AI in 2023 and beyond. A Friend or a Foe?

Sometimes it can feel like we are already living in a science fiction movie. A few years ago, it would have been unimaginable that you’d tell your fridge to play you a song or that your watch would remind you to take a walk. But this is only the start. The advancement of deep learning and natural language acquisition will speed up AI developments. The development of autonomous vehicles and weapons is already underway, and VR games and deep fake videos make it increasingly difficult to tell fact from fiction.

Many of us have hailed Artificial Intelligence (AI) as a technological breakthrough that could take almost all industries to unthinkable levels of efficiency. At its core, AI tools are designed to automate menial tasks, streamline operations, and improve overall productivity. But at what cost? And, no, this is not a question of how much you might be willing to invest in an AI app that can help your company; this is about the underlying threat these systems pose to the economy.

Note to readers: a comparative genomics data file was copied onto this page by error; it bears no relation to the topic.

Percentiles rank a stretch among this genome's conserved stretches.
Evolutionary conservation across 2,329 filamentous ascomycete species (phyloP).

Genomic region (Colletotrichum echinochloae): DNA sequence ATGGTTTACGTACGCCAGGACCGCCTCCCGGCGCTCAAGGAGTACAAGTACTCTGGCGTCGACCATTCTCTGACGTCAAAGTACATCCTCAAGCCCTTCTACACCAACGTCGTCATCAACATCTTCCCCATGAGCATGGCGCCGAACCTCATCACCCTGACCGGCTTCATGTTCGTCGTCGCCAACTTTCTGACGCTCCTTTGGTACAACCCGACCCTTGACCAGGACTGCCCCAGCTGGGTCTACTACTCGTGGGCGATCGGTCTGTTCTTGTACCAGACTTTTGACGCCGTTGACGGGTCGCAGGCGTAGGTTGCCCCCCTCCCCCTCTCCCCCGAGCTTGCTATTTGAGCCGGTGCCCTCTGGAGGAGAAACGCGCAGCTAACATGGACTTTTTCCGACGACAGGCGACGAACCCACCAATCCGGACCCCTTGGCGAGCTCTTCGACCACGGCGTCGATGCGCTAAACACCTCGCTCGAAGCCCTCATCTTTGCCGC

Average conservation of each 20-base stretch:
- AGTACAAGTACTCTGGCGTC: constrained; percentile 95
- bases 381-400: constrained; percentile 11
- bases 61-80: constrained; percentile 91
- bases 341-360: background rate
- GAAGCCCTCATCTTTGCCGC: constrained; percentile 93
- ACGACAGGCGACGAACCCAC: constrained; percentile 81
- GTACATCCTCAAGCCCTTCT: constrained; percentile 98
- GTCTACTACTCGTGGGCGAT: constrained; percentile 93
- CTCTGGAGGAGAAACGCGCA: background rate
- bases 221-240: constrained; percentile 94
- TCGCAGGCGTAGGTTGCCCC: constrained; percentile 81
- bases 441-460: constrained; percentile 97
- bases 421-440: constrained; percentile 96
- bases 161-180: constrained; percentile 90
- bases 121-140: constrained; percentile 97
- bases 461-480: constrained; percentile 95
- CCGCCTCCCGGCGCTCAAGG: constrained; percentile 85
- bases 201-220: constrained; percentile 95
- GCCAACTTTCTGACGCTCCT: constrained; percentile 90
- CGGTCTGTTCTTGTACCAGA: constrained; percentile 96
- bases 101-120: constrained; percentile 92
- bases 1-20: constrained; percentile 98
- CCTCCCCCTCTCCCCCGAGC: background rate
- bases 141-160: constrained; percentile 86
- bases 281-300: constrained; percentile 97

Back in the 18th and 19th centuries, when the First Industrial Revolution reshaped the entire economic landscape, people who could no longer farm because factories took over their land had to retrain themselves, learning how to fabricate or repair the same machinery that made them redundant. Before, there was little demand for these abilities, but jobs that didn’t exist in the past became a new alternative.

The Second Industrial Revolution saw the same scenario unfold. There may have been temporary job losses because of the switch from steam to electricity. Still, if those mechanics had become electricians, they would have kept their positions within their companies. Once more, there were brand-new skills that people could learn, and with the advent of mass production lines, there were more job opportunities than ever before.

So if history is any indication, we should be okay, right? While many economists point to how these past significant transformations in the labor markets did not lead to major social upheaval, I wouldn’t be so sure. According to these specialists, when technology eliminates jobs, people find alternative income sources, which is true. What they don’t specify is how long this transition takes and its damaging effects in the short term.

Can AI weaponize your data?